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Tribal knowledge is ascertained through years of hard work and experience. Most plants and manufacturing sites tend to have seasoned workers that have worked on most facility assets and have seen it all. You may think that their skill and experience is an advantage to you, but tribal knowledge can be a dubious thing. If you do not formally preserve their knowledge, it is possible that senior workers will retire without ever passing that information on to others. Additionally, it is important to keep in mind that tribal knowledge is not meant to be guarded and kept hidden, nor is it something to rely on independent of process documents. It is important to record all tips and techniques learned over years of experience into management system procedures, so that tribal knowledge can benefit the organization at large.
“11 million manufacturing workers employed in the U.S. are 55 years of age or older”
Consult with your gurus and soak up the knowledge
Manufacturing Business and Technology explained that since most organizations employ field service people who have worked on all assets of their plant, these individuals tend to have valuable insight with regard to things like best practices, maintenance schedules, and production idiosyncrasies. Manufacturers should always talk with these information gurus and learn what they have to say. Leveraging their tribal knowledge, you can witness considerable improvements in operations and raise efficiency at your plant. Digabit mentioned that when management employs a bottom-up approach and listens to the ones on the frontlines, they are able to incorporate better and more effective processes into standard operational guidelines.
Proper documentation can preserve tribal knowledge
According to Digabit, one of the best ways to make tribal knowledge work for you is to document everything and compile valuable information into management operating systems. Maintaining one central repository of information takes tribal knowledge out of the hands of a select few and makes it available across an organization. After consulting these industry veterans, the information learned should be reflected in process documents, training materials, and safety manuals. By doing this, a facility will increase opportunities for talent sharing and guarantee knowledge is transferred, whether there is high employee turnover or not.
Continually train staff to avoid organizational ‘brain drain’
Manufacturing Business and Technology pointed out that, according to some experts, 25% of the 11 million manufacturing workers employed in the U.S. are 55 years of age or older. For most organizations this means that regardless of high turnover, at some point, if they do not preserve the knowledge of senior workers, they are likely to experience a significant ‘brain drain’ when these people retire. Digabit advised manufacturers to make training of new hires a serious and dedicated commitment. By incorporating regular training sessions into plant schedules, organizations can insure themselves against losing tribal knowledge. Keeping tribal knowledge alive in an organization contributes to innovation and fosters competitiveness. Even the most seemingly insignificant details can pay off in the future and raise efficiency at your plant.
Ultimately, tribal knowledge alone does not make a good plant. However, leveraging the skill and experience of seasoned workers at your plant, management will be able to encourage a culture of learning, improve production processes, and make sure that new hires are always trained with the best practices. The best knowledge is the type that is tested and tried at your facility.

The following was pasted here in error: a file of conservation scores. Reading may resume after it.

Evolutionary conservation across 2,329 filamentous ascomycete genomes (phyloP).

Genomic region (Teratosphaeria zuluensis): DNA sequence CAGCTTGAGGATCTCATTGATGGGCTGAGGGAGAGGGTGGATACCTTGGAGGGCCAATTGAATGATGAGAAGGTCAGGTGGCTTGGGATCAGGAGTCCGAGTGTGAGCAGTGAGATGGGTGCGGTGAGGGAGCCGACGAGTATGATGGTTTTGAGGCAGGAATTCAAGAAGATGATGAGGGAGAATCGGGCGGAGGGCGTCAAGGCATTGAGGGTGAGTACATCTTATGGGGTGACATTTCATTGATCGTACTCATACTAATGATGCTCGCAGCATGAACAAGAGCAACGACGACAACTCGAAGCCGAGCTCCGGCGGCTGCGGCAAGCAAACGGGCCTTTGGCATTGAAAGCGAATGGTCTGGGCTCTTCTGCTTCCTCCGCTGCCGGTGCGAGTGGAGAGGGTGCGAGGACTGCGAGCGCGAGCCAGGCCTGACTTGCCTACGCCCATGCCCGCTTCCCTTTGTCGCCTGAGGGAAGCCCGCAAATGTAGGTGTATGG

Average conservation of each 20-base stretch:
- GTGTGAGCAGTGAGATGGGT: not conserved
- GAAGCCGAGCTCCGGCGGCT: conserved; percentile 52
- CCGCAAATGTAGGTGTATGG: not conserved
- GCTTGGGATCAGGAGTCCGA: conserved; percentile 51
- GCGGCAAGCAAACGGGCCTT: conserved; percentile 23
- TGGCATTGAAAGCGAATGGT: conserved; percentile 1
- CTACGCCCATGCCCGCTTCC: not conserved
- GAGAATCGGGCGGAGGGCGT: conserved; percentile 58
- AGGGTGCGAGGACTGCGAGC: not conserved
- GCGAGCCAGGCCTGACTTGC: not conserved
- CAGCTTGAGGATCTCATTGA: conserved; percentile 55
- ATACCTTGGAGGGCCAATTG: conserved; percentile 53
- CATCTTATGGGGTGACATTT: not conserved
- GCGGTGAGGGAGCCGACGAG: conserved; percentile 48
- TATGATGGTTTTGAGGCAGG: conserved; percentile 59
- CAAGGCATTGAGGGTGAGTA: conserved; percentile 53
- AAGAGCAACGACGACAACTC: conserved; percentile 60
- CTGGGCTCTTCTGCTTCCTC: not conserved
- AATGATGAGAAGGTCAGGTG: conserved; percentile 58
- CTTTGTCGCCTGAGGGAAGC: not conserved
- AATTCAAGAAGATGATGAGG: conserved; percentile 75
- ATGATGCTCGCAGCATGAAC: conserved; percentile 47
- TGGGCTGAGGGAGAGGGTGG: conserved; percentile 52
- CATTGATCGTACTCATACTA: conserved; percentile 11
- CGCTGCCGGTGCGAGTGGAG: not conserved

All manufacturers invariably understand the importance of keeping changeover time to a minimum, as increased downtime means a drop in productivity, and ultimately, revenue. To effectively lower changeover time, they must first be measured accurately. According to Lean Production, one standard calculation that manufacturers can apply across multiple assets is to measure changeover time from the creation of the last good product in the current run to the first good product in the next production run. This article explains one popular methodology for promoting faster changeovers – SMED – and provides 4 suggestions manufacturers should consider when aiming to limit downtime.
The basics of improving changeover times
Lean Production noted that improving changeover times is typically done through standardizing processes, maintaining up-to-date information on equipment settings, and keeping track of real-time metrics. Successful manufacturers will facilitate work in these areas through automation, but will not attempt to use automation alone to reduce times. Plant managers must update processes, establish plans, and adhere to efficient schedules before they can expect an investment in new technology to yield the desired results.
When standardizing processes, plant managers should focus on human improvements. This involves defining roles and establishing accountability. If necessary, manufacturers should coach their teams on the best ways to do their jobs. Regardless of position, operators and technicians must follow processes as they are laid out. Doing so will mean retrieving parts before the changeover time begins, regularly marking down equipment settings, and eliminating idle time. On the technical side, installing quick release mechanisms and modularizing equipment can also prove beneficial.
“Plant managers should focus on human improvements.”
Single Minute Exchange of Dies
It is important to point out that changeover time can vary drastically from one industry to another. Packagers may only spend a few minutes doing a changeover, whereas automobile manufacturers could spend days or weeks adjusting equipment for new models. However, regardless of industry, keeping downtime to a minimum is essential. A LEAN Journey mentioned that one technique for reducing changeover time is Single Minute Exchange of Dies, or SMED, which enables manufacturers to perform more frequent changeovers. This approach is based on managing production in a more flexible manner, allowing for smaller batch sizes, while still maintaining high output.